In the world of invoice financing, many people find discounting and factoring confusing. Others say that they are one and the same while there are those that insist their huge difference. If you find yourself in the same state of bewilderment then you are in luck as Working Capital Partners is here to clarify the matter for us.
First things first, let us define what invoice financing is all about. As per definition, it is a type of short term borrowing that allows a business to draw cash against its customer sales invoices before the said customer has turned in their payment. In many cases it is used to improve a company’s working capital and cash flow, provide for emergency expenditures and to hasten collections.
What makes it different for regular forms of borrowing is the fact that it does not require collateral in the form of fixed corporate assets. It can also be processed in a matter of days or even in as fast as twenty four hours. Moreover, it does not appear as a liability in the financial statements but rather a decrease in receivables and an increase in cash. It also frees up the amounts locked in within the invoices relatively earlier than when it should have been, that is at the date of customer payment.
To answer your dilemma about factoring and discounting, the two are alike in two areas. First, both create and bring up the same benefits and advantages. This includes an improved cash flow, available resources, hastened receivable to cash turnover and lesser bad debts to name a few. Second, they both provide for an advance of the value of the invoice/s subjected to them. As for their differences, read on below.
In factoring, the company brings their receivables to the financial provider who in turn provides for the advance which is an equivalent of eighty percent or higher of the invoice’s value. The same provider carries on the task of payment collection from the customers. Once that has been achieved in full, the remaining percent less fees will be forwarded to the company.
On the other hand, discounting still provides for the same advance however the responsibility regarding collection remains with the company. Once collection has been completed, the company then comes back to the financial provider to repay them plus the fees.
Hopefully, the Working Capital Partners have helped clarify things for you after reading through this article.
These two words may sound a little foreign to most people but definitely not to businesses. Single invoice or spot factoring is the strategic process of raising financial resources against individual invoices. Here, cash is released which are still locked up. It is a business financing solution which enables a business to receive cash in advance on a single outstanding invoice. Companies involved in this provide their clients their needed resources by financing client invoices as they are generated and as they are needed.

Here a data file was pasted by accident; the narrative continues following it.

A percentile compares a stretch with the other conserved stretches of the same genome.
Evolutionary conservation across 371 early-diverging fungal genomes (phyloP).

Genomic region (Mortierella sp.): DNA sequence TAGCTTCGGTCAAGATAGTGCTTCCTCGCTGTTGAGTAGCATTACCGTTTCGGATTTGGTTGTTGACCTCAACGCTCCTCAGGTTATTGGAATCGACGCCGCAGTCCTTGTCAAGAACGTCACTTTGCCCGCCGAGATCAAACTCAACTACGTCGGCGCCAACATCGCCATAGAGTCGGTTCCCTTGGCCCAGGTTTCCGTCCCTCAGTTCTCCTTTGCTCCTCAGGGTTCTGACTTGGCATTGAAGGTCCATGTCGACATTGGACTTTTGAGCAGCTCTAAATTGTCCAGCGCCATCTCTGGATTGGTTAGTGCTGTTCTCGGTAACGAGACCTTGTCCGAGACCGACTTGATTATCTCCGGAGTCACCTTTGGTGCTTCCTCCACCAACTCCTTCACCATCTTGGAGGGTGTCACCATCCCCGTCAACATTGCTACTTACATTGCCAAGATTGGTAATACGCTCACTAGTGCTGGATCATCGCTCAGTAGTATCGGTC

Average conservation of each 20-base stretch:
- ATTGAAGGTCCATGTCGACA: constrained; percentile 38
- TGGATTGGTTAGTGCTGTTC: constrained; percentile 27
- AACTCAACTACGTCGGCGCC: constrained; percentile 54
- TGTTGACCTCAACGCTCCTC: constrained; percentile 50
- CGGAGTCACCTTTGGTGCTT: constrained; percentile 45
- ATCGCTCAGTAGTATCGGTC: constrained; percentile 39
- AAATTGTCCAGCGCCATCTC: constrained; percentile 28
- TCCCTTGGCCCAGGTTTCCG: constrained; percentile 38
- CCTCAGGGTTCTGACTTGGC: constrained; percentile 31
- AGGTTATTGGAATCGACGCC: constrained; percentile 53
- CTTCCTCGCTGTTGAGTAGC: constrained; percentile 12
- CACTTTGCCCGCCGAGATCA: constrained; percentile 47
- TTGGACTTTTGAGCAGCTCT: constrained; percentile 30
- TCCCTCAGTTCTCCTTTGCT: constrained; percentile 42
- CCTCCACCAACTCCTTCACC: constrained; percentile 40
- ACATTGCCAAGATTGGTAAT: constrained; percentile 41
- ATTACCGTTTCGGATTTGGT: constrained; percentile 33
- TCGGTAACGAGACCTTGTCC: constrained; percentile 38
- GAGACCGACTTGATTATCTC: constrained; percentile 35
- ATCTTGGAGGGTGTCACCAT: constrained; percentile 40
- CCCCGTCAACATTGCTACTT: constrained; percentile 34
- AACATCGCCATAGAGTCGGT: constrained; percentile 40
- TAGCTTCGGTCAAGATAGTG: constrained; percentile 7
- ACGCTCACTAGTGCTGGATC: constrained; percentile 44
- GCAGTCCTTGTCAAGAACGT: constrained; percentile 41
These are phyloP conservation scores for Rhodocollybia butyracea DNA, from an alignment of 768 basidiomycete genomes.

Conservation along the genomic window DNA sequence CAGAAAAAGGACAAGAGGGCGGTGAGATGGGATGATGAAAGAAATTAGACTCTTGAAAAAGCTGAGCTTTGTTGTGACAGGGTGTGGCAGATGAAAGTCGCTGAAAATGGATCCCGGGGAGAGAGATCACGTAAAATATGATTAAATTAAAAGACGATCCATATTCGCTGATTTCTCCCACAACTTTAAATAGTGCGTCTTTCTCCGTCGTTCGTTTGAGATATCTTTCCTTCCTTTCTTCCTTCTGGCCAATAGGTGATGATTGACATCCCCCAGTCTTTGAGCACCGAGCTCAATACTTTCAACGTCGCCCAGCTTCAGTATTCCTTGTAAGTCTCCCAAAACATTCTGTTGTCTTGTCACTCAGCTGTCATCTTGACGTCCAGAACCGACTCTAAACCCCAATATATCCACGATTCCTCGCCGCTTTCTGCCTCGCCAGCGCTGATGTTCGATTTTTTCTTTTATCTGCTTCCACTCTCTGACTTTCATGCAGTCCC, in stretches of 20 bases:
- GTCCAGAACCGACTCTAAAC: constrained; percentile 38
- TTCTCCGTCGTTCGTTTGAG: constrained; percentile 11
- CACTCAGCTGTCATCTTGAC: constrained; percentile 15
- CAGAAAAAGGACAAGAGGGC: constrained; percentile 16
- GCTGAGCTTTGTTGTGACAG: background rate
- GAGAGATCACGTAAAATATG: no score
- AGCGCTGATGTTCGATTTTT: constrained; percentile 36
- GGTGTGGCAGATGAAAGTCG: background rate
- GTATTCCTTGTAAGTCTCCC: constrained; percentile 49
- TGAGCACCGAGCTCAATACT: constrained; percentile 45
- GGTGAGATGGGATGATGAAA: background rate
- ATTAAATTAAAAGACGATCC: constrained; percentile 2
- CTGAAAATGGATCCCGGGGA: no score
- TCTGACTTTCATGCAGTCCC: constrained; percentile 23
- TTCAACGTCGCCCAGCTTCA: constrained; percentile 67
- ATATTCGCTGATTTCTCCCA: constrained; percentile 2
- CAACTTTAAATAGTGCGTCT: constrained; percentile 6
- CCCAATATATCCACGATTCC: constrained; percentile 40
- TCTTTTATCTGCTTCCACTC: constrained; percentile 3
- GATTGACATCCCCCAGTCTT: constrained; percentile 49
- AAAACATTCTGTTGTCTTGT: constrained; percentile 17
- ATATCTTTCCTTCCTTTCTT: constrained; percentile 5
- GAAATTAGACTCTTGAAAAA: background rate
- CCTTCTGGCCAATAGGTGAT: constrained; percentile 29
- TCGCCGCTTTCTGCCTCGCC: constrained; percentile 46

There are some companies which are hesitant about factoring as they are afraid of getting tied up in lengthy contracts and on going commitments which in the long run can be fatal to them. Here the beauty of spot factoring comes in. It is a one time basis and unlike other factoring contracts, they won’t hold you down for far much longer than you would want to.
When looking for spot factoring companies there are three essential elements for you to consider and to study about. The first two are the size and amount of your invoice while the third is about customer impact.
These said companies will check upon your invoice, confirm that your products or services have indeed been delivered or rendered and then underwrites the credit worthiness of the debtor. When these are accomplished, they will advance a percentage of the invoice to the business which will depend upon the agreed proportion. The balance will then be released when the invoice has been fully paid.
Companies use this for several different purposes like unexpected expenses, the need to fund an important and urgent project, for extra income, a boost in employee morale, opportunities for growth and a better chance at reaching out and influencing the general community. Do know that those are only a few of the many things companies encounter that make them need spot factoring.
Whenever businesses urgently need financial resources for whatever reason and cash is not readily available, they would often reach out to banks or lending institutions where they acquire debt. This has been a common practice but is often frowned upon as a heavily indebted company is in very risky waters. When credit risk is so high, investors can get skeptical and scared that they might withdraw. So most companies would then turn to spot factoring. It does not incur them any debt and at the sane time it provides them with the resources they need.